Outside of Congress, more and more Republicans are refusing to endorse the GOP's wildly unpopular tax scheme.

Donald Trump might be able to count on blind loyalty in Congress when it comes to his agenda — including the horribly unpopular GOP tax scheme currently being rammed through Congress — but outside of the Beltway, key Republicans are keeping their distance.

That includes 13 Republican governors who refused to a sign a letter, spearheaded by Gov. Scott Walker (R-WI), touting the GOP tax scheme.

On Twitter, Speaker of the House Paul Ryan (R-WI) boasted that more than 20 Republican governors signed on to the push. But that means an awful lot of governors refused — an embarrassing development for the GOP, considering that the tax scheme is being touted as the keystone to Trump’s thin legislative agenda this year.

Among the GOP governors who did not sign the tax letter were Chris Christie of New Jersey, John Kasich of Ohio, Rick Scott of Florida, Rick Snyder of Michigan, and Brian Sandoval of Nevada.

Meanwhile, Phil Scott of Vermont recently announced his opposition to the bill, saying that residents of his state will be “on the losing end” of the GOP’s tax scam.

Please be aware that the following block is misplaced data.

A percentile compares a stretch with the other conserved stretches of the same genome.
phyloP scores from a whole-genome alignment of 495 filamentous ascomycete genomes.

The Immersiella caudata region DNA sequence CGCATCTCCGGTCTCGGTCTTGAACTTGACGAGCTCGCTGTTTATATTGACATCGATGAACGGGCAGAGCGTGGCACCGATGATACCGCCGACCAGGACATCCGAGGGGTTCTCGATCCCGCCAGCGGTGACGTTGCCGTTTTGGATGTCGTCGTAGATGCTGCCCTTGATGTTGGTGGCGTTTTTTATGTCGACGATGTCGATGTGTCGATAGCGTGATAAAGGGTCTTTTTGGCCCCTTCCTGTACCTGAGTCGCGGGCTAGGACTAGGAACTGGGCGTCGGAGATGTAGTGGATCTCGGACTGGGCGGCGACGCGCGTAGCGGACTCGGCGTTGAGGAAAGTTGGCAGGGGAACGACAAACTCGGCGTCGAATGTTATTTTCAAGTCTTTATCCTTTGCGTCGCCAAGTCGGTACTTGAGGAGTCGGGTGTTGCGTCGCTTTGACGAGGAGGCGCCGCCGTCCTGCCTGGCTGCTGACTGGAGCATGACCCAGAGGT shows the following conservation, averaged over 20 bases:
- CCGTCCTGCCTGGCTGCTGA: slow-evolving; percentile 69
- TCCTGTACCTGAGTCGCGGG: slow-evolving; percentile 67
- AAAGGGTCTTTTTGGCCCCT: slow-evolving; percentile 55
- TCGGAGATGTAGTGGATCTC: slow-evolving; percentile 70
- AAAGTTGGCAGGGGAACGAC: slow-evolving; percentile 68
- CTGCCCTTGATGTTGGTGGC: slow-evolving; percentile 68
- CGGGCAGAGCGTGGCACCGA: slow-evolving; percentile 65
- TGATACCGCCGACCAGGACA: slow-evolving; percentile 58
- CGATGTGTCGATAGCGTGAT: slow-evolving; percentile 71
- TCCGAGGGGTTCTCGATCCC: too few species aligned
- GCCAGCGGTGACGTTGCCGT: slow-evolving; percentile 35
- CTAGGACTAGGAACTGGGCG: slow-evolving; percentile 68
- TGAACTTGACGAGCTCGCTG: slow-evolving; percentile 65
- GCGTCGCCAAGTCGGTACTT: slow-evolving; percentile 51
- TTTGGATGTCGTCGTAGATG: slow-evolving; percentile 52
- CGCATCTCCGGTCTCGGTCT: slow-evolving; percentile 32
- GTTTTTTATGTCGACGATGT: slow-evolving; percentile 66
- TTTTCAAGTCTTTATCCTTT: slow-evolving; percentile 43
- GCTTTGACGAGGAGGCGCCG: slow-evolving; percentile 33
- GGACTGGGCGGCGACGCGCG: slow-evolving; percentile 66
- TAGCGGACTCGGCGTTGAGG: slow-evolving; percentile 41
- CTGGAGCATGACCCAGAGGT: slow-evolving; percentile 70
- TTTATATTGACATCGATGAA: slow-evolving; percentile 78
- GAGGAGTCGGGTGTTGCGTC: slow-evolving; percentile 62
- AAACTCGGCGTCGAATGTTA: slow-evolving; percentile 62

In fact, most Americans will be on the losing end.

Despite what Republicans may claim, the tax bill is nothing more than a giveaway for the rich, funded by working class Americans. According to the Tax Policy Center, 87 million families making less than $200,000 annually would experience a tax hike by 2027 under the plan that Republicans just rammed through the Senate in the middle of the night.

Furthermore, according to an analysis by the Committee for a Responsible Federal Budget, “nearly 70 percent of the tax cuts would go to businesses over 10 years,” the Associated Press reported. “The rest of the tax cuts appear to favor the wealthy.”

Perhaps another reason so many Republican governors wouldn’t sign Walker’s letter is that the GOP scheme could decimate America’s safety net, which would impact state lawmakers and governors much more directly than members of Congress.

The pending bill is already projected to cut Medicare by approximately $400 billion over the next decade — and Republican members of Congress are already signaling that their next move will be to propose even deeper cuts to Medicare and Social Security.

If the Republican tax bill actually embodied what the GOP claimed it did — a tax break for the working class — every GOP governor in America would rally behind it.

But it doesn’t, and they’re not.